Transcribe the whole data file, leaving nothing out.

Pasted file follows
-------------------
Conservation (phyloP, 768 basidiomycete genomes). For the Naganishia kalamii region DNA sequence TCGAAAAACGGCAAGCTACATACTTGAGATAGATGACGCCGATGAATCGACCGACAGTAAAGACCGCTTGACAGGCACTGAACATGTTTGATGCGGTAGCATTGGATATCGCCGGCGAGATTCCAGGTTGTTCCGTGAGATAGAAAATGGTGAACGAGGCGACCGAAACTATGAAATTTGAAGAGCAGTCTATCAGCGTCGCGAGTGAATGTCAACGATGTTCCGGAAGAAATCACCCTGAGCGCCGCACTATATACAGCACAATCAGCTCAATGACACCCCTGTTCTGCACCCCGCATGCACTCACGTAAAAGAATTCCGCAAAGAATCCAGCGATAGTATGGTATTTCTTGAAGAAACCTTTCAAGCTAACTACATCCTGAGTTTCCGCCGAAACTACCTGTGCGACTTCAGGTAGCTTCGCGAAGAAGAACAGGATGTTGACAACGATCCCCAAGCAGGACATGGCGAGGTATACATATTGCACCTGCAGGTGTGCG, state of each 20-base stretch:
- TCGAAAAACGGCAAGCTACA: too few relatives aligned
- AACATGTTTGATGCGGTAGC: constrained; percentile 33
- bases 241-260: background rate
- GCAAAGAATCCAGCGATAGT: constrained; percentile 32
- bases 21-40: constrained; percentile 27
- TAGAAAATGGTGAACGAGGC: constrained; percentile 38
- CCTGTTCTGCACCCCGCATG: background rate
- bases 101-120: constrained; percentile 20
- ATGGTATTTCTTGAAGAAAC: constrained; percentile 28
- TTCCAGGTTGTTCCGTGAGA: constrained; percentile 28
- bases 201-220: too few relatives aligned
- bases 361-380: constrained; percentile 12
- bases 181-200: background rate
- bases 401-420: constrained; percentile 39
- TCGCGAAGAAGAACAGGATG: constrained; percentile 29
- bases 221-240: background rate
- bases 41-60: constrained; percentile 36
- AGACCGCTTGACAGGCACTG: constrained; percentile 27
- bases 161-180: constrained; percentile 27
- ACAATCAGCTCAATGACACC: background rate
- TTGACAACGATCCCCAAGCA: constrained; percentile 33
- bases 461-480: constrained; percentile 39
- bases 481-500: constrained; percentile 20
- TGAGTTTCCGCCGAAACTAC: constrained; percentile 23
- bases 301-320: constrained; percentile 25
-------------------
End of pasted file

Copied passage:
Conservation (phyloP, 768 basidiomycete genomes). For the Naganishia kalamii region DNA sequence TCGAAAAACGGCAAGCTACATACTTGAGATAGATGACGCCGATGAATCGACCGACAGTAAAGACCGCTTGACAGGCACTGAACATGTTTGATGCGGTAGCATTGGATATCGCCGGCGAGATTCCAGGTTGTTCCGTGAGATAGAAAATGGTGAACGAGGCGACCGAAACTATGAAATTTGAAGAGCAGTCTATCAGCGTCGCGAGTGAATGTCAACGATGTTCCGGAAGAAATCACCCTGAGCGCCGCACTATATACAGCACAATCAGCTCAATGACACCCCTGTTCTGCACCCCGCATGCACTCACGTAAAAGAATTCCGCAAAGAATCCAGCGATAGTATGGTATTTCTTGAAGAAACCTTTCAAGCTAACTACATCCTGAGTTTCCGCCGAAACTACCTGTGCGACTTCAGGTAGCTTCGCGAAGAAGAACAGGATGTTGACAACGATCCCCAAGCAGGACATGGCGAGGTATACATATTGCACCTGCAGGTGTGCG, state of each 20-base stretch:
- TCGAAAAACGGCAAGCTACA: too few relatives aligned
- AACATGTTTGATGCGGTAGC: constrained; percentile 33
- bases 241-260: background rate
- GCAAAGAATCCAGCGATAGT: constrained; percentile 32
- bases 21-40: constrained; percentile 27
- TAGAAAATGGTGAACGAGGC: constrained; percentile 38
- CCTGTTCTGCACCCCGCATG: background rate
- bases 101-120: constrained; percentile 20
- ATGGTATTTCTTGAAGAAAC: constrained; percentile 28
- TTCCAGGTTGTTCCGTGAGA: constrained; percentile 28
- bases 201-220: too few relatives aligned
- bases 361-380: constrained; percentile 12
- bases 181-200: background rate
- bases 401-420: constrained; percentile 39
- TCGCGAAGAAGAACAGGATG: constrained; percentile 29
- bases 221-240: background rate
- bases 41-60: constrained; percentile 36
- AGACCGCTTGACAGGCACTG: constrained; percentile 27
- bases 161-180: constrained; percentile 27
- ACAATCAGCTCAATGACACC: background rate
- TTGACAACGATCCCCAAGCA: constrained; percentile 33
- bases 461-480: constrained; percentile 39
- bases 481-500: constrained; percentile 20
- TGAGTTTCCGCCGAAACTAC: constrained; percentile 23
- bases 301-320: constrained; percentile 25